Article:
Understanding more about the Earth's magnetic field has just come one step closer now that the preliminary design and definition phase of ESA's Swarm mission is complete. In accordance with this important milestone, the project celebrates moving off the 'drawing board' and prepares for the construction of the Swarm satellite constellation.
With launch anticipated in October 2010, the construction phase, known as Phase C/D, commences with the finalisation of the design concept and building of structural and functional models of the satellites, which all leads to the manufacture of the three Swarm satellites.
Yvon Menard, ESA's Swarm Project Manager, commented that, "It was a real pleasure to follow industry through the definition phase of the Swarm mission. Although there were difficult challenges to overcome with the design so that we achieve a level of performance never before attained by a magnetic mission, the results from industry have been outstanding and clearly pave the way for the construction of the three satellites and their instruments".
The prime contractor for the three Swarm satellites is EADS-Astrium GmbH. The electrical design procurement of instruments, integration and testing of the satellites will be carried out by EADS-Astrium GmbH in Friedrichshafen, Germany while work on the propulsion system and structure will be carried out mostly in Stevenage, UK by EADS-Astrium Ltd. The Canadian Space Agency (CSA) is supporting part of the development of the Electrical Field Instrument (EFI) and French Space Agency CNES is providing, in kind, the Absolute Scaler Magnetometer (ASM).
Albert Zaglauer Project Manager from EADS-Astrium GmbH said that," Designing, building and launching three satellites in one go is a challenge, which requires all parties involved to work as one team."
Swarm is made up of a constellation of three satellites; two of which will orbit the Earth side-by-side slightly below the injection orbit of 490 km, with the third satellite in another orbital plane at the higher altitude of 530 km. The three satellites are identical in size and shape, each measuring about 9.25 metres in length and all carry the same instrument package.
A deployable arm makes up more than half of the length of the satellite and about half way along carries one of the main instruments – the so-called Vector Field Magnetometer. The Star Trackers are also positioned nearby and are rigidly connected to the vector instrument through the optical bench. To ensure the accuracy of the measurements, an Absolute Scaler Magnetometer is housed at the very tip of the arm. Apart from the long arm, which is deployed once in orbit, the satellite has no other moving parts. The solar panels are rigidly fixed to the satellite body forming a 'roof'. An accelerometer and an electrical field instrument along with GPS antennae are housed in the main body of the satellite.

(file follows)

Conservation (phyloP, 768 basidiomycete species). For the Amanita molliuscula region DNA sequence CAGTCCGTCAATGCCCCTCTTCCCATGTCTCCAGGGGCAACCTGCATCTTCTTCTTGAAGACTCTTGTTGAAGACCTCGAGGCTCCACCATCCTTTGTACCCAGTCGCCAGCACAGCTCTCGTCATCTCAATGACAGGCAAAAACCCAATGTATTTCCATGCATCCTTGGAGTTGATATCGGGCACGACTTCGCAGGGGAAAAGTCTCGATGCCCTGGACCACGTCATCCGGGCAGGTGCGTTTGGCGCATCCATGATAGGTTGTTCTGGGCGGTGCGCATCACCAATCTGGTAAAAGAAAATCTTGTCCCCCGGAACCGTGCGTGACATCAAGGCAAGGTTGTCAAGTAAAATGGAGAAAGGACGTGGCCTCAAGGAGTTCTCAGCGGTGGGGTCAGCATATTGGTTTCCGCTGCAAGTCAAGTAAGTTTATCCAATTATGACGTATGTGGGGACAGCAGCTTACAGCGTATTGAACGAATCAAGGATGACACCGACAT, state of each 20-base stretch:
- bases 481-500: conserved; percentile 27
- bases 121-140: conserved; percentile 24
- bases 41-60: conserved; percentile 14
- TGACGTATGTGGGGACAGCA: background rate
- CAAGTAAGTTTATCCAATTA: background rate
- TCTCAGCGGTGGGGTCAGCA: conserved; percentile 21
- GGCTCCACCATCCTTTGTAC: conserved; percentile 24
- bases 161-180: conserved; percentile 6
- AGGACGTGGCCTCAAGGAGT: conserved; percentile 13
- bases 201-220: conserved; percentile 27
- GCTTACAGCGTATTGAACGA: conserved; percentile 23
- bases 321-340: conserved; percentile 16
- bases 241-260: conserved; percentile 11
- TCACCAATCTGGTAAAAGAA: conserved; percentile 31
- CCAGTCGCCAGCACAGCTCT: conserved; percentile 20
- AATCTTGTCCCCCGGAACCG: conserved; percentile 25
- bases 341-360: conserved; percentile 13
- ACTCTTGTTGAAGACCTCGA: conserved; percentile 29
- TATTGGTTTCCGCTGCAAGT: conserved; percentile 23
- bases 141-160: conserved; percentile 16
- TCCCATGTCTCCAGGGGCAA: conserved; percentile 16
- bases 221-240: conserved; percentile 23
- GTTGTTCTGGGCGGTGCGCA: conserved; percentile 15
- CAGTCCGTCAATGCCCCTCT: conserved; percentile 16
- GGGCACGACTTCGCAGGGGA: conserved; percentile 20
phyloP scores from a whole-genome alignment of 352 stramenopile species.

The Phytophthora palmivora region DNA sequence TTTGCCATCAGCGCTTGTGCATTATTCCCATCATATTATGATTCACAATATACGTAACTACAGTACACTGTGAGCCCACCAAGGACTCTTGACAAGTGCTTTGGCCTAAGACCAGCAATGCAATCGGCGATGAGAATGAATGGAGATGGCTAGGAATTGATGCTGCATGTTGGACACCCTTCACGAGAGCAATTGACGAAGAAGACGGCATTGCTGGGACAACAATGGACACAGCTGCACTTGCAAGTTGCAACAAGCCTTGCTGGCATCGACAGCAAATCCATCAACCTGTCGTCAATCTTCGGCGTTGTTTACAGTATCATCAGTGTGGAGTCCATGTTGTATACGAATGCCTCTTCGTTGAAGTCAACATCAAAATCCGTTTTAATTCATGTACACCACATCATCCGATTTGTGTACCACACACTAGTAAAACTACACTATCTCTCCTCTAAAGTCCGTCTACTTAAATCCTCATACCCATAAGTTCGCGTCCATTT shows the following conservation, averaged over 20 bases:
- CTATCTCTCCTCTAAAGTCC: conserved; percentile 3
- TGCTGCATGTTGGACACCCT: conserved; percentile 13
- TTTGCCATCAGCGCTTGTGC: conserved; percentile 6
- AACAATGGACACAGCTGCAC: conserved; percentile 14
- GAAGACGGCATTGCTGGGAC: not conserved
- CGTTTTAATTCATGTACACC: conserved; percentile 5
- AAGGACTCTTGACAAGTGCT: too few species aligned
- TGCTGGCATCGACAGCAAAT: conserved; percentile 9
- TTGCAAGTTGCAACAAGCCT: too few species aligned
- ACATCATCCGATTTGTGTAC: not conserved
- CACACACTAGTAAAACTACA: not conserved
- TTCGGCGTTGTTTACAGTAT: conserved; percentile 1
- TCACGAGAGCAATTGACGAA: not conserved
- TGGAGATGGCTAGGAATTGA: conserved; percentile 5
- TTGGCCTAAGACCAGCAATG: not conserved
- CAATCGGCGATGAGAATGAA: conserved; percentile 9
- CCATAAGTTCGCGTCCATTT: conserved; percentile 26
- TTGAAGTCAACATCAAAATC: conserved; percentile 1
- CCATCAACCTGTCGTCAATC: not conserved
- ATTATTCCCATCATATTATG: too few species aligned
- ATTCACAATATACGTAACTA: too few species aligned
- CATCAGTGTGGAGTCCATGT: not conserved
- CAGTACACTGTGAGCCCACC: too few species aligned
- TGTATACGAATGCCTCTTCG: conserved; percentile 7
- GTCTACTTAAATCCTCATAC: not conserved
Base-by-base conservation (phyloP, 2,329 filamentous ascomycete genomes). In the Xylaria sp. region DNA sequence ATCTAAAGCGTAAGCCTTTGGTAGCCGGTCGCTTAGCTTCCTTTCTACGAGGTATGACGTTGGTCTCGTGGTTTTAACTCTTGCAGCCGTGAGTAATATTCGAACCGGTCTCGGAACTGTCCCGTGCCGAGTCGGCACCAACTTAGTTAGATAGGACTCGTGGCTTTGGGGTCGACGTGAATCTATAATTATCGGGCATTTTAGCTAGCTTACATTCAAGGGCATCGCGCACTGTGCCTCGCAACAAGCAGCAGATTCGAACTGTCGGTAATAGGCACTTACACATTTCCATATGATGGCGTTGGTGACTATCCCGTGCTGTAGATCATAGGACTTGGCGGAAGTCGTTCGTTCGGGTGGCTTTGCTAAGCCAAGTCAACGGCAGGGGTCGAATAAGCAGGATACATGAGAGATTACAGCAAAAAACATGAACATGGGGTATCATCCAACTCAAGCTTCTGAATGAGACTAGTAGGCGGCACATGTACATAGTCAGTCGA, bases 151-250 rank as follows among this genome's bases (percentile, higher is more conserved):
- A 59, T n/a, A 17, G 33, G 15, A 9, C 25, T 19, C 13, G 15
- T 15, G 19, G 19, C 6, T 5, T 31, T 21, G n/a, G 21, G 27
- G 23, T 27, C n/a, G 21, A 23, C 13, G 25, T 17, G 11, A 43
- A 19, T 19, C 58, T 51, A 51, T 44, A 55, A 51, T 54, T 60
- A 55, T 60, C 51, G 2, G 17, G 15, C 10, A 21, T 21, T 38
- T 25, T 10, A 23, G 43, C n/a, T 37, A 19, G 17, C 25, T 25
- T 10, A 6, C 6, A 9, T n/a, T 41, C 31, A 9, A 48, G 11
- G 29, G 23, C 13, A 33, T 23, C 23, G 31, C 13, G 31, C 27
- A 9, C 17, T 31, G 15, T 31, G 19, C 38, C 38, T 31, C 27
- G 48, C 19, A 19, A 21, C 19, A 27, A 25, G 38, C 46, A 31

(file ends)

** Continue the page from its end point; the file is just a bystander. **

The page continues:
High-precision and high-resolution measurements of the strength, direction and variations of the Earth's magnetic field, complemented by precise navigation, accelerometer and electric field measurements, will provide valuable data, which is essential for modelling the geomagnetic field. The results will offer new insights into the Earth system by improving our understanding of the dynamics of the Earth's core, the composition of the mantle and structure of the crust. Swarm will also enable analysis of the Sun's influence on the Earth. In addition, it is envisaged that Swarm will have practical benefits including better forecasting of radiation hazards in space.
Roger Haagmans, ESA's Swarm Mission Scientist, explained that, "In parallel with this important industrial milestone, mission activities from a science perspective show an increasing potential for using the results from Swarm to 'look' inside the Earth and for analysing the interplay between solar wind and our close magnetic environment in the context of global change."